Any time you are being vectored for an approach take a moment and look at the MSA circle and know the navigation aid / waypoint it is based on, the sector altitude and the distance, if you have a problem going to that altitude could safe your butt.

Also keep in mind the remain within 10nm navaid point. Case in Point: Dark night being vectored for LDA Rwy 6 at ROA we were given an altitude (4500 if I remember correctly ), less than the procedure altitude of 5100', and less than the 5400' MSA altitude. Not a problem I'm in good hands ...right. We were semi on our toes that night and when I saw that the ATC vector was taking me out of the 10nm protected airspace I advised ATC and requested an immediate climb to the MSA, he apologetically approved it. Outside the 10nm protected / TERPed out airspace 200 feet COULD have an impact (no pun intended ) on your flight operation.

Maintain Vertical and Lateral Situation Awareness.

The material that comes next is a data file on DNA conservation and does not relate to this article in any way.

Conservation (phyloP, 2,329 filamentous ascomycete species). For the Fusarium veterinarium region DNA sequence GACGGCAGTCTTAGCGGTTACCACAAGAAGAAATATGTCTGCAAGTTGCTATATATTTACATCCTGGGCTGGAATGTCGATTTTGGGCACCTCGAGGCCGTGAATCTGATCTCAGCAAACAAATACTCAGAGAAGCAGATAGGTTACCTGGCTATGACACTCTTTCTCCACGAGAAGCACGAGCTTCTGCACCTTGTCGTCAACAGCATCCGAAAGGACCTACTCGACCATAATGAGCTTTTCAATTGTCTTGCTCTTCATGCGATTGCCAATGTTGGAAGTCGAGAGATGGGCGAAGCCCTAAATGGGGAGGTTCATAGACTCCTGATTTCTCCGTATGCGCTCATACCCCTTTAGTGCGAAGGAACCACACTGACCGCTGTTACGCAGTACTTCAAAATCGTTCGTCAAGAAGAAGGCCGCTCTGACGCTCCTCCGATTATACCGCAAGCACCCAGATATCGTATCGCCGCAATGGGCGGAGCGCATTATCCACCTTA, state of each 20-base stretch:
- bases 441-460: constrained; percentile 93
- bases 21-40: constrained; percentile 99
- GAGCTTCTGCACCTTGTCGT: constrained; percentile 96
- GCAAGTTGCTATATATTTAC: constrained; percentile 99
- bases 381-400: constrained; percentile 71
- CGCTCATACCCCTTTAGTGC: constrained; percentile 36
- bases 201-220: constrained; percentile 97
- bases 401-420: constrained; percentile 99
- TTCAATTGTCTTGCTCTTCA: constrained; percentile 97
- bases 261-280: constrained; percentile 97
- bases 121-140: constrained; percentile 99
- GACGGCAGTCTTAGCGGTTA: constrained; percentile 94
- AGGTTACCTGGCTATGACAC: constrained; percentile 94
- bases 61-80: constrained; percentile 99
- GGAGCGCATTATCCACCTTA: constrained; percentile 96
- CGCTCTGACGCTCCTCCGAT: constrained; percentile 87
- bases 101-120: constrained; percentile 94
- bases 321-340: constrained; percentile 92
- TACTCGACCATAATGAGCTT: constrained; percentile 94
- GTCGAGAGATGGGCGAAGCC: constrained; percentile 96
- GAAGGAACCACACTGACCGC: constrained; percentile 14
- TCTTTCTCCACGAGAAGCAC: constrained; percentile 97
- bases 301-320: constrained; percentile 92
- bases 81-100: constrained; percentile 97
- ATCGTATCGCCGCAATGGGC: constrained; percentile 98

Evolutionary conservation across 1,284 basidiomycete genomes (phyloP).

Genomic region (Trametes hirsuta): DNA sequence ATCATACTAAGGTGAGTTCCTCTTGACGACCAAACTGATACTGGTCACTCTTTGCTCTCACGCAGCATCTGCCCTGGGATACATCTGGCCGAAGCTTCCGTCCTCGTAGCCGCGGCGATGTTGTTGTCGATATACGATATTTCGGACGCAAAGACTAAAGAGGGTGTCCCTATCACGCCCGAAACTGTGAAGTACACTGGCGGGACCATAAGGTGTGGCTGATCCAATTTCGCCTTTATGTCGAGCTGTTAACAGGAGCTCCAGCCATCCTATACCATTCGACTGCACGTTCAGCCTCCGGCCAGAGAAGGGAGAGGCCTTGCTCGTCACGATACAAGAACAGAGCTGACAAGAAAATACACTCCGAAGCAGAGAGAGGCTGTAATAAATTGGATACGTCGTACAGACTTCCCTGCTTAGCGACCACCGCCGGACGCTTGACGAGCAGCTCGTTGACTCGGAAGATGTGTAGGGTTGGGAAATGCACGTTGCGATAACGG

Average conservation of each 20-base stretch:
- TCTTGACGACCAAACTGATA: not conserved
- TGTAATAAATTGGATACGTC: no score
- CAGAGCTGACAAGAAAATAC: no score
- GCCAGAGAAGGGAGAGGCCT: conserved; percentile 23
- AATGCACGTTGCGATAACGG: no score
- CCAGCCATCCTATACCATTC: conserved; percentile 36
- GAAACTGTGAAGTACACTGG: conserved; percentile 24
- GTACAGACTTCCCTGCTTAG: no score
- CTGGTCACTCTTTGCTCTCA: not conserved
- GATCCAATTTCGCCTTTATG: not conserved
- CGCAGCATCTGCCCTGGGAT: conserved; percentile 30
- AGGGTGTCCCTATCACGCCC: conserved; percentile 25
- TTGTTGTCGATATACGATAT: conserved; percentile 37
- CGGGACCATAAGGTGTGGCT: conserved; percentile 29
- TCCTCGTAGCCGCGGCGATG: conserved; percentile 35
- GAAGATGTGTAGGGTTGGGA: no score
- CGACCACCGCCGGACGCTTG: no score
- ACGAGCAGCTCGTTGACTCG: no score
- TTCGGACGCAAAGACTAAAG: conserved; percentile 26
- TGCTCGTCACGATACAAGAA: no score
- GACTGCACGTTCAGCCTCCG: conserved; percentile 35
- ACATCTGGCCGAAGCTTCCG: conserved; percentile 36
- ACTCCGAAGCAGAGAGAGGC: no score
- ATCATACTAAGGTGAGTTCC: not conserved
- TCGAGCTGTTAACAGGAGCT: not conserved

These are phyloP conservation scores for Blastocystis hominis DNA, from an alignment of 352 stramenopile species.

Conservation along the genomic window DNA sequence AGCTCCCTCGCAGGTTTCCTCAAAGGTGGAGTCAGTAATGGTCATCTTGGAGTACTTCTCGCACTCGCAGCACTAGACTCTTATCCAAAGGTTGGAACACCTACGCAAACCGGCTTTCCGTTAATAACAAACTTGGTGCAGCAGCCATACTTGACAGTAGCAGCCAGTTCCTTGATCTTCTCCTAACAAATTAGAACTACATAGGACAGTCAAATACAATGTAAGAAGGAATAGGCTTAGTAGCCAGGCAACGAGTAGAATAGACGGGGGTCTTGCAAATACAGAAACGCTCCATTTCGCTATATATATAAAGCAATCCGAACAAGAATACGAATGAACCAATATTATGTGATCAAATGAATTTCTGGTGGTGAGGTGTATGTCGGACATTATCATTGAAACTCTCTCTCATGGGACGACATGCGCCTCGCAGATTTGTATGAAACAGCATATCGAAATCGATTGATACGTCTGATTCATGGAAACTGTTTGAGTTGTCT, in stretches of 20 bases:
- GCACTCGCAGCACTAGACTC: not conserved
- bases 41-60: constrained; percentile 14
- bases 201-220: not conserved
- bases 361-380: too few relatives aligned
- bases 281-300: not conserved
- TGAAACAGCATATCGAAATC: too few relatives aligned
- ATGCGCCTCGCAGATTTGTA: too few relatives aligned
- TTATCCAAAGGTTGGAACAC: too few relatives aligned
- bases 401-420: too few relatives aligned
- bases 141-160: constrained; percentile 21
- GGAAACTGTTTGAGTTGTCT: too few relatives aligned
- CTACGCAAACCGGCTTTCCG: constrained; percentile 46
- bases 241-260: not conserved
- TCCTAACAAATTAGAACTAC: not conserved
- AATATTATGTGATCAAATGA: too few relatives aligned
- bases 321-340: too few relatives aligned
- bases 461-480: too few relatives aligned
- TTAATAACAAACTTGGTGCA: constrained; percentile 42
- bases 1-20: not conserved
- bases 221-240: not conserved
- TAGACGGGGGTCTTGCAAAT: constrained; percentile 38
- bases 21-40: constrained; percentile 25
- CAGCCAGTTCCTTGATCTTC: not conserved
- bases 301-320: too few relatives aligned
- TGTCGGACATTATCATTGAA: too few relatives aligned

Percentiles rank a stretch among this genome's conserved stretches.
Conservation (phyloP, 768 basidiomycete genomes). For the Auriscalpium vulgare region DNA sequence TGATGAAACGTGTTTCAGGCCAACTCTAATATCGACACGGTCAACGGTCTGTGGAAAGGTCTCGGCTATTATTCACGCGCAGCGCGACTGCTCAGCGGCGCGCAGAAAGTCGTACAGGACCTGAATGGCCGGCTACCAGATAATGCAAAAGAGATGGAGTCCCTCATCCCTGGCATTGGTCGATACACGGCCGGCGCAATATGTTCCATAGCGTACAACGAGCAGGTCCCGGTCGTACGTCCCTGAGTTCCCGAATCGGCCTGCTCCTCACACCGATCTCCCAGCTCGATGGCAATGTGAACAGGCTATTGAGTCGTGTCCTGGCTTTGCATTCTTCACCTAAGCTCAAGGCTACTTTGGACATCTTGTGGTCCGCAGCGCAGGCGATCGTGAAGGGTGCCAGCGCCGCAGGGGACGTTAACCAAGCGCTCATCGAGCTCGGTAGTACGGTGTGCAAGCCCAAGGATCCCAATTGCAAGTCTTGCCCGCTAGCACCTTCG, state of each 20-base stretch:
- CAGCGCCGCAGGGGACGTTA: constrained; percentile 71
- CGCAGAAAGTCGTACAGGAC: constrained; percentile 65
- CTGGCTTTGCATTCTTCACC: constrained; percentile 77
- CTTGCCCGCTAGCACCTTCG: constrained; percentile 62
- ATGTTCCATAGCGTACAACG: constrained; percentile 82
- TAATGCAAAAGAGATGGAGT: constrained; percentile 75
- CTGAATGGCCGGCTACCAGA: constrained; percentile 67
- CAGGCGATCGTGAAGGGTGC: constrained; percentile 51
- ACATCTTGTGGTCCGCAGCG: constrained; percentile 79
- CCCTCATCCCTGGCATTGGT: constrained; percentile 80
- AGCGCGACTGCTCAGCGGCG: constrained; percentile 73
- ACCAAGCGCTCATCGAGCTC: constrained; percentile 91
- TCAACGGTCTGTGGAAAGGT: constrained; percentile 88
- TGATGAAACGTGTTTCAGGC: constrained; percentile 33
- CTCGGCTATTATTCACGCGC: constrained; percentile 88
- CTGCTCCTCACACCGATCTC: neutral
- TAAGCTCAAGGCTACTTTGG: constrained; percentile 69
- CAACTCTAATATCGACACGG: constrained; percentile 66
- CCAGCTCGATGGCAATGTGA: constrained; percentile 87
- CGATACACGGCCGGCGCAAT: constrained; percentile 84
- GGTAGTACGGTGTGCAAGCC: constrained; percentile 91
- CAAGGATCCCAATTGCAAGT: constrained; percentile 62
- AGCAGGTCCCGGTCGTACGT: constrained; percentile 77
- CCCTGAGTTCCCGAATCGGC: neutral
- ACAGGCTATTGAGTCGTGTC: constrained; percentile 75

Yeah, so it is over the ocean. But the question is about what was done.

The only real issue was he said "cross NALLS at 2000" rather than the 2200 height given on the chart.

I can confirm from what everyone has said here that I did in fact do the right thing. I don't have an issue with that. But more of when to know when to question the controller. It appears keeping situational awareness is always the key. I would have been quite worried if I was not familiar with the area, and it was IMC I'm sure.

The reason I really ask is another local approach in the area. I quite often fly the LOCDME28 MRY, the ILS10 MRY, and they put you close to some imposing hills if you are off course a bit. Usually under VFR since it is practice, but it comes up as when to question things.

I think you did good. You weren't sure and you asked the controller...who had an answer for you. Don't ever feel bad about checking up on a controller...even if they throw a tissy fit. I could care less....

I've found very few low time pilots with the balls to qestion ATC.
Remamber also that as the pilot, you're responsible for tracking your position on the approach plate and double-checking all terrain clearance.